Our Founder is conscious brand Ajaie Alaie's muse of the month! Priscilla sat down with Daniella Samper, the designer and creative director of the Brooklyn-based brand, to chat about consciousness, motherhood (introducing her daughter Olympia!) and entrepreneurship. This interview and short film is part of Ajaie Alaie's #chakradressing project showcasing conscious women using daily activities, such as cooking, reading, dancing, lip singing, singing, painting, to undress their mind from anything and everything and stay grounded. Priscilla shares her steps into creating a work-life balance while walking us through her energy flow, meditative state, and energy cleanse.
Though I grew up without a biological mother, there was never a shortage of supportive women around me. They were aunties, cousins, grandmothers, and overall caregivers who were exceptionally strong. They had entrepreneurial spirits, ran their own businesses, set high standards and provided for their families and communities. That same foundation has impacted my relationships with the women I consider my closest friends and the women that I look up to. I’ve noticed that while they may come from different backgrounds and cultures, the women in my life all share an ability to see beyond themselves and work for positive change.
Cassi Namoda is the epitome of the modern creative woman. Independent, intuitive, an avid traveler and learner, she’s a woman of the world and an artist. Born in Maputo, Mozambique, the artist grew up “all around Africa” and went on to live in more countries than I can list here. After several years in New York (where we met while she was working in fashion and as a curator) and West Africa, the multi-talented nomad has settled in Los Angeles where she's dedicated to her art. Cassi’s paintings explore life through the eyes of everyday women and men in Africa.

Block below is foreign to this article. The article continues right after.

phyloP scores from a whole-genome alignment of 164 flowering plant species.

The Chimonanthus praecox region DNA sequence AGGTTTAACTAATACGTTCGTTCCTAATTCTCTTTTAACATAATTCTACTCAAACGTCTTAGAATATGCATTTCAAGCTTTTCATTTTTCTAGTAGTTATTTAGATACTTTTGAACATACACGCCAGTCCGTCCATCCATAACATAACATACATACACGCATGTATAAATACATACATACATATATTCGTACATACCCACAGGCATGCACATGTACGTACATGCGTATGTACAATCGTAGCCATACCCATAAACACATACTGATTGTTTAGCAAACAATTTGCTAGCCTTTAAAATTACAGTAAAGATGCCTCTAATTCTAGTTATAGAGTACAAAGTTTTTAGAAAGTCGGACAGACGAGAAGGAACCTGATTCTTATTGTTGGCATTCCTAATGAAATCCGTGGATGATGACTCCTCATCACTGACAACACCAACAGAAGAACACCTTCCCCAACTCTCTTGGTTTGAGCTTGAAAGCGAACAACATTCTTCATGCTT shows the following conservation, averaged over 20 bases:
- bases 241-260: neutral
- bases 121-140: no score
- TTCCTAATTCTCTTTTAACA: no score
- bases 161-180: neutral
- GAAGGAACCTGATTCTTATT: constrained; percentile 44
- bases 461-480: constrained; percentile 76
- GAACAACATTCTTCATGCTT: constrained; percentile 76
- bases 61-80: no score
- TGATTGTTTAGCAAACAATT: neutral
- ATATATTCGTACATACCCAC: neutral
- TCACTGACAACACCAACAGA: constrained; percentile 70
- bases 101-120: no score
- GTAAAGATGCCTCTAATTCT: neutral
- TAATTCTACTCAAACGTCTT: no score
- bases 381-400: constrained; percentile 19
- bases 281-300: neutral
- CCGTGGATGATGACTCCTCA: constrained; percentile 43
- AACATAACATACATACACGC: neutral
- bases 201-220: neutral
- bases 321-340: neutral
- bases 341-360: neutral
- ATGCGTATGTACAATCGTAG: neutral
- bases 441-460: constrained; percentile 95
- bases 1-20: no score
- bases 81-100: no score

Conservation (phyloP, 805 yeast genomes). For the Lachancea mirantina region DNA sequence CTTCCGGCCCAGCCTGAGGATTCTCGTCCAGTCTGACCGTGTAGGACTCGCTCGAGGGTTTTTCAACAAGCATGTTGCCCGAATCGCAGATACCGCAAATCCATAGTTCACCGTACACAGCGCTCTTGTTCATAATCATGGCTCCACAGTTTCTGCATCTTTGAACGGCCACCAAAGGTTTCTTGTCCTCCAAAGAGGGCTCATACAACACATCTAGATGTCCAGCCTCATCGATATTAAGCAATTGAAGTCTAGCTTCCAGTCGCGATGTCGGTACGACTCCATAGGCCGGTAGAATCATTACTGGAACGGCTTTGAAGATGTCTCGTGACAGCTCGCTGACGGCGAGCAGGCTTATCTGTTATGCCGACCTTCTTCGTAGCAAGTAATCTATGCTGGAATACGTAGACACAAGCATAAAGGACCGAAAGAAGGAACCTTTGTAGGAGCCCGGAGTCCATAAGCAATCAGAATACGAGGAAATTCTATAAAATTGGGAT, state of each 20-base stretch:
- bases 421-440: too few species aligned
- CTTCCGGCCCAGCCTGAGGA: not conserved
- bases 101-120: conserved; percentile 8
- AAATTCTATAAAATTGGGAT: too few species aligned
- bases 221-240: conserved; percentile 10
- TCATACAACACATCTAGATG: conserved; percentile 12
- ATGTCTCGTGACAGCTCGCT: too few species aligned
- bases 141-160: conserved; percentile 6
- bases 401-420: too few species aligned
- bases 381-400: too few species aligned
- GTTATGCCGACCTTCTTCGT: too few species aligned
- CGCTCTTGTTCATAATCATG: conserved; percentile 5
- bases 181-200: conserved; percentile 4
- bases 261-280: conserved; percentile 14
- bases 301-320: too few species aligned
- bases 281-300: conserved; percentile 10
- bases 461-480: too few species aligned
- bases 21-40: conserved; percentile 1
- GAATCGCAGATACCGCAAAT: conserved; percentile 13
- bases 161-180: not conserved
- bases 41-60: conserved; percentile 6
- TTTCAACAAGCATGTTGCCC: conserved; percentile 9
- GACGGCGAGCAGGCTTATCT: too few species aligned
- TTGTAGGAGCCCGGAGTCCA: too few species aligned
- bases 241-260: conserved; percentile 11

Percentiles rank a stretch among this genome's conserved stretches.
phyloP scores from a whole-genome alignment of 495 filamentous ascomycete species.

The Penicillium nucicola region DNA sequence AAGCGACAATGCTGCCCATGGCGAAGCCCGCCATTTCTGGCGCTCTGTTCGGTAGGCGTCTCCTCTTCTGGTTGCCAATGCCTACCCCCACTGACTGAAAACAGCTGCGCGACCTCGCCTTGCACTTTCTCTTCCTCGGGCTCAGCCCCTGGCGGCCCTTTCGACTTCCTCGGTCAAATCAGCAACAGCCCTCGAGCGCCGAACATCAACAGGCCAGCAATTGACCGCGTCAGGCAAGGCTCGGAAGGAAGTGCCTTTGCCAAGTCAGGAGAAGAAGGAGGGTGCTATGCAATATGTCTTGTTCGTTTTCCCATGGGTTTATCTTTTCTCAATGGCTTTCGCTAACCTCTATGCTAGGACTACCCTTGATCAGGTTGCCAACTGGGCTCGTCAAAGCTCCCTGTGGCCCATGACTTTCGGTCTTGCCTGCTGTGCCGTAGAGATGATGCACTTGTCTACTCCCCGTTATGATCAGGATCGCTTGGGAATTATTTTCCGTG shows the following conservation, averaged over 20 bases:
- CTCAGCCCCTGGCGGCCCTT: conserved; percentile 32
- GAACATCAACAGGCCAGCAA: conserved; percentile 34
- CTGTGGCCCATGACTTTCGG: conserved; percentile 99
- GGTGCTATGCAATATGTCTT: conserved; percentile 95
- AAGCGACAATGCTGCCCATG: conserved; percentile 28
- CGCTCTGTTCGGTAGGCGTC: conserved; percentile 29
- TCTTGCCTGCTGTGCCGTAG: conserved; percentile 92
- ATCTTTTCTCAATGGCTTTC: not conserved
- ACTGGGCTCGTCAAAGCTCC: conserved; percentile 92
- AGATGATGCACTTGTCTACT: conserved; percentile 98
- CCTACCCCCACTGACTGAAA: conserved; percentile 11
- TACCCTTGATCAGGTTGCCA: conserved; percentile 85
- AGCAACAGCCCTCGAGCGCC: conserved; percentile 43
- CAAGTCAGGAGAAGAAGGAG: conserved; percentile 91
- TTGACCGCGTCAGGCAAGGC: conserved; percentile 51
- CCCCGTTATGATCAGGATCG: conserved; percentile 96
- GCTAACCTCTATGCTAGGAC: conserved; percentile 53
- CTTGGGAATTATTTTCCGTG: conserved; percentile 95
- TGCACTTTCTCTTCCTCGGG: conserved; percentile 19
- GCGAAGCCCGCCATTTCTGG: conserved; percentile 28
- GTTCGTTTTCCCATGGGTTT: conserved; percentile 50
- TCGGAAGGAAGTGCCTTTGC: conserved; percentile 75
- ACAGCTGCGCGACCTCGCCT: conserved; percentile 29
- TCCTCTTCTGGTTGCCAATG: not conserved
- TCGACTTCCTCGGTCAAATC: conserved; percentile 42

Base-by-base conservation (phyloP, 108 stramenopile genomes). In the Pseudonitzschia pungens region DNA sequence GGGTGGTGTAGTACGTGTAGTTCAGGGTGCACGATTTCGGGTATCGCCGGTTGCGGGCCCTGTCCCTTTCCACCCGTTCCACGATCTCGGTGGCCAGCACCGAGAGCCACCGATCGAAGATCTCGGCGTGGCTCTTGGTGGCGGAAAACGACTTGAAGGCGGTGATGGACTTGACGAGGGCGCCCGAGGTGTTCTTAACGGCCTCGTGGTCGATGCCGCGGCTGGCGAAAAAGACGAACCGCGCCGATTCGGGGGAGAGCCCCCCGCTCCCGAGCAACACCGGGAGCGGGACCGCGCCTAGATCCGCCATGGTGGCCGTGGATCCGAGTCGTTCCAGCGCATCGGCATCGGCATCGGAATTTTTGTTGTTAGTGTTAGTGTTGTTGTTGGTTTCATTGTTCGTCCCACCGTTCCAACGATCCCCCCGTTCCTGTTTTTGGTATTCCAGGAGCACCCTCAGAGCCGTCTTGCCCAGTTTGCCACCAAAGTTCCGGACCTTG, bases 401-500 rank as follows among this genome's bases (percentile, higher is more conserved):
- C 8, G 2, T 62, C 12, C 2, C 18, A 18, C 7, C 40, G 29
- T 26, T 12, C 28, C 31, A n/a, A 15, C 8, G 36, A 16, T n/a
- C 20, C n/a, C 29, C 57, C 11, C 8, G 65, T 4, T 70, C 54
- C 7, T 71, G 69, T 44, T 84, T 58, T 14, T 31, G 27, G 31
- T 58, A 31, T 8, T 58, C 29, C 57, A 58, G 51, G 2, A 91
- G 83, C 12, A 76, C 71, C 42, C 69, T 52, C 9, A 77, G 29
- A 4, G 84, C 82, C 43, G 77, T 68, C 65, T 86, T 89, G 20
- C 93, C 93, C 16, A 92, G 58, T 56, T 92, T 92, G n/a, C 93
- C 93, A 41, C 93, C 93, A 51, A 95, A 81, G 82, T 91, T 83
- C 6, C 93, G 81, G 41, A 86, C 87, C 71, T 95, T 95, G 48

As a multicultural woman in my mid 30s, I’m always curious to see how love is celebrated across cultures. I've seen Valentine’s Day celebrated in similar ways in the various places I’ve lived or visited. In Europe, North America, Latin America, West Africa or the Carribeans, it usually involves a lot of pink or red, going out on a romantic date and exchanging material gifts with a love interest (and if all goes well, showing off that uber-sexy-yet-uncomfortable-as-hell lingerie and ending the night between satin sheets). That can be beautiful and cheers to all the couples slated for a memorable evening! (Rose emoji) But from a more conscious perspective, there are a few problems with the way we celebrate love, come February 14.
Our closets tend to be filled with mass-produced, fast fashion items that we reach for on any occasion. Having moved away from the 4-seasons-a-year fashion cycle to churn out up to 20 collections a year, high street brands such as relentlessly feed our appetite for newness. And the temptation is arguably hard to resist. But these clothes often come at a much higher cost than what you’ll see on the price tag.